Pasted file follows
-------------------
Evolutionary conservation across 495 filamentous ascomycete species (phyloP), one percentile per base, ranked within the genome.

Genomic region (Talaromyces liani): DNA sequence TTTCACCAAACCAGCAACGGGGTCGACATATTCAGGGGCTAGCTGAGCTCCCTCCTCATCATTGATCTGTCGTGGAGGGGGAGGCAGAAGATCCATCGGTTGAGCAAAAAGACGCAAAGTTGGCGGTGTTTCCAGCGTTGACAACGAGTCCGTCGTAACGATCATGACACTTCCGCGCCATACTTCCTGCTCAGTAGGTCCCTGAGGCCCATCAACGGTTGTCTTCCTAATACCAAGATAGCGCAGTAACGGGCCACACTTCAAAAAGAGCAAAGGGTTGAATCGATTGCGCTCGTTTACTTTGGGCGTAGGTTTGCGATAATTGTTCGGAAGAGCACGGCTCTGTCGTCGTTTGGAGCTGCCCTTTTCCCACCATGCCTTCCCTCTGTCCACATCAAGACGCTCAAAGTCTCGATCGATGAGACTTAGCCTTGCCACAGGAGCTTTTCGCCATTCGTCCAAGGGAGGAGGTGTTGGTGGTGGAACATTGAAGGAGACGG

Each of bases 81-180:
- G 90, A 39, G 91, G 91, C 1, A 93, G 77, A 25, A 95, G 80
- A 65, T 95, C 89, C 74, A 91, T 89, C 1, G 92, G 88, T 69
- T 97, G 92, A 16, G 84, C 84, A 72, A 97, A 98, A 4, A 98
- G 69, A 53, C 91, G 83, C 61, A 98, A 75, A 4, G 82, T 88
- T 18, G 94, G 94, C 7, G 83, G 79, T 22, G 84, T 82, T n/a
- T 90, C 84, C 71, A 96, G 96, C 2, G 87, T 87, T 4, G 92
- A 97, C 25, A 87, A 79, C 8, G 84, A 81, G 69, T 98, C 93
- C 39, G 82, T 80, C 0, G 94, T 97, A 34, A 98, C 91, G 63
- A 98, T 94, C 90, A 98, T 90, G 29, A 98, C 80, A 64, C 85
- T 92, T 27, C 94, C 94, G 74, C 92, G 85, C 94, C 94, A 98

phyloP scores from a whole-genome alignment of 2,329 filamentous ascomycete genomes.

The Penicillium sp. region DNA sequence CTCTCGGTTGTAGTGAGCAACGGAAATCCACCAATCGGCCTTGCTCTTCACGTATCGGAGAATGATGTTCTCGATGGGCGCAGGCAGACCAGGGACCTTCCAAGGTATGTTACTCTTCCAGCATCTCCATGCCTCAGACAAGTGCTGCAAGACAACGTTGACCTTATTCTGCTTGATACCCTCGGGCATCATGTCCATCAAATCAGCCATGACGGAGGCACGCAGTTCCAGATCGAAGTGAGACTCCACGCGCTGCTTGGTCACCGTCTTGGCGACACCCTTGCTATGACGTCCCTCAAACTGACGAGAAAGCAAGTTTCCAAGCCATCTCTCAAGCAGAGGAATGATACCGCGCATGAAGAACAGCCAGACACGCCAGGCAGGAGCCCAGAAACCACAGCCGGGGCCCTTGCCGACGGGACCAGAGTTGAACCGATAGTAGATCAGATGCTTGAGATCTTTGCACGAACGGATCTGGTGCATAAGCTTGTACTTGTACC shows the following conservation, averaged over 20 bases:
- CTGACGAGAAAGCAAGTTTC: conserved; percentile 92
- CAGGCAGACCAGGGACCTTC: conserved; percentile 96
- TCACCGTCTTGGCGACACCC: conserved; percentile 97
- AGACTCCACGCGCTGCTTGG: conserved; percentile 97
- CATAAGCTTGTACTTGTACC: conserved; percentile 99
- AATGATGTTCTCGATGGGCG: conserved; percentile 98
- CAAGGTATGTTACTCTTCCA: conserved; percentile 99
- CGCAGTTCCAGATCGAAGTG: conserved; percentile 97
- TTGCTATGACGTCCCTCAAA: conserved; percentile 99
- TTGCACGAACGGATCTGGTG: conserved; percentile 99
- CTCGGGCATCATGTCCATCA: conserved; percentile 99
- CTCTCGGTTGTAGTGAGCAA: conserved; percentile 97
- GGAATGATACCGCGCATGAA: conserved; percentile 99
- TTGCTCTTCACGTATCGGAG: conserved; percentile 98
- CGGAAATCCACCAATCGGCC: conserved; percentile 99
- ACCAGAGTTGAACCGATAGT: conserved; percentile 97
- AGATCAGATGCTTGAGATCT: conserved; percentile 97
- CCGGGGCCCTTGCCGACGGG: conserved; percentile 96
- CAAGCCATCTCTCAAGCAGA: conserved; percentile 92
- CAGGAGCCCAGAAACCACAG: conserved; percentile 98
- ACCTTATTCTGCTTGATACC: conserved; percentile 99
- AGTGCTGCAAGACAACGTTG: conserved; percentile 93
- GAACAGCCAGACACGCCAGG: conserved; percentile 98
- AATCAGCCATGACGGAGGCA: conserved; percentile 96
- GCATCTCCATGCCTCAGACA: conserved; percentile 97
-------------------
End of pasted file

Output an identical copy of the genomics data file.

Evolutionary conservation across 495 filamentous ascomycete species (phyloP), one percentile per base, ranked within the genome.

Genomic region (Talaromyces liani): DNA sequence TTTCACCAAACCAGCAACGGGGTCGACATATTCAGGGGCTAGCTGAGCTCCCTCCTCATCATTGATCTGTCGTGGAGGGGGAGGCAGAAGATCCATCGGTTGAGCAAAAAGACGCAAAGTTGGCGGTGTTTCCAGCGTTGACAACGAGTCCGTCGTAACGATCATGACACTTCCGCGCCATACTTCCTGCTCAGTAGGTCCCTGAGGCCCATCAACGGTTGTCTTCCTAATACCAAGATAGCGCAGTAACGGGCCACACTTCAAAAAGAGCAAAGGGTTGAATCGATTGCGCTCGTTTACTTTGGGCGTAGGTTTGCGATAATTGTTCGGAAGAGCACGGCTCTGTCGTCGTTTGGAGCTGCCCTTTTCCCACCATGCCTTCCCTCTGTCCACATCAAGACGCTCAAAGTCTCGATCGATGAGACTTAGCCTTGCCACAGGAGCTTTTCGCCATTCGTCCAAGGGAGGAGGTGTTGGTGGTGGAACATTGAAGGAGACGG

Each of bases 81-180:
- G 90, A 39, G 91, G 91, C 1, A 93, G 77, A 25, A 95, G 80
- A 65, T 95, C 89, C 74, A 91, T 89, C 1, G 92, G 88, T 69
- T 97, G 92, A 16, G 84, C 84, A 72, A 97, A 98, A 4, A 98
- G 69, A 53, C 91, G 83, C 61, A 98, A 75, A 4, G 82, T 88
- T 18, G 94, G 94, C 7, G 83, G 79, T 22, G 84, T 82, T n/a
- T 90, C 84, C 71, A 96, G 96, C 2, G 87, T 87, T 4, G 92
- A 97, C 25, A 87, A 79, C 8, G 84, A 81, G 69, T 98, C 93
- C 39, G 82, T 80, C 0, G 94, T 97, A 34, A 98, C 91, G 63
- A 98, T 94, C 90, A 98, T 90, G 29, A 98, C 80, A 64, C 85
- T 92, T 27, C 94, C 94, G 74, C 92, G 85, C 94, C 94, A 98

phyloP scores from a whole-genome alignment of 2,329 filamentous ascomycete genomes.

The Penicillium sp. region DNA sequence CTCTCGGTTGTAGTGAGCAACGGAAATCCACCAATCGGCCTTGCTCTTCACGTATCGGAGAATGATGTTCTCGATGGGCGCAGGCAGACCAGGGACCTTCCAAGGTATGTTACTCTTCCAGCATCTCCATGCCTCAGACAAGTGCTGCAAGACAACGTTGACCTTATTCTGCTTGATACCCTCGGGCATCATGTCCATCAAATCAGCCATGACGGAGGCACGCAGTTCCAGATCGAAGTGAGACTCCACGCGCTGCTTGGTCACCGTCTTGGCGACACCCTTGCTATGACGTCCCTCAAACTGACGAGAAAGCAAGTTTCCAAGCCATCTCTCAAGCAGAGGAATGATACCGCGCATGAAGAACAGCCAGACACGCCAGGCAGGAGCCCAGAAACCACAGCCGGGGCCCTTGCCGACGGGACCAGAGTTGAACCGATAGTAGATCAGATGCTTGAGATCTTTGCACGAACGGATCTGGTGCATAAGCTTGTACTTGTACC shows the following conservation, averaged over 20 bases:
- CTGACGAGAAAGCAAGTTTC: conserved; percentile 92
- CAGGCAGACCAGGGACCTTC: conserved; percentile 96
- TCACCGTCTTGGCGACACCC: conserved; percentile 97
- AGACTCCACGCGCTGCTTGG: conserved; percentile 97
- CATAAGCTTGTACTTGTACC: conserved; percentile 99
- AATGATGTTCTCGATGGGCG: conserved; percentile 98
- CAAGGTATGTTACTCTTCCA: conserved; percentile 99
- CGCAGTTCCAGATCGAAGTG: conserved; percentile 97
- TTGCTATGACGTCCCTCAAA: conserved; percentile 99
- TTGCACGAACGGATCTGGTG: conserved; percentile 99
- CTCGGGCATCATGTCCATCA: conserved; percentile 99
- CTCTCGGTTGTAGTGAGCAA: conserved; percentile 97
- GGAATGATACCGCGCATGAA: conserved; percentile 99
- TTGCTCTTCACGTATCGGAG: conserved; percentile 98
- CGGAAATCCACCAATCGGCC: conserved; percentile 99
- ACCAGAGTTGAACCGATAGT: conserved; percentile 97
- AGATCAGATGCTTGAGATCT: conserved; percentile 97
- CCGGGGCCCTTGCCGACGGG: conserved; percentile 96
- CAAGCCATCTCTCAAGCAGA: conserved; percentile 92
- CAGGAGCCCAGAAACCACAG: conserved; percentile 98
- ACCTTATTCTGCTTGATACC: conserved; percentile 99
- AGTGCTGCAAGACAACGTTG: conserved; percentile 93
- GAACAGCCAGACACGCCAGG: conserved; percentile 98
- AATCAGCCATGACGGAGGCA: conserved; percentile 96
- GCATCTCCATGCCTCAGACA: conserved; percentile 97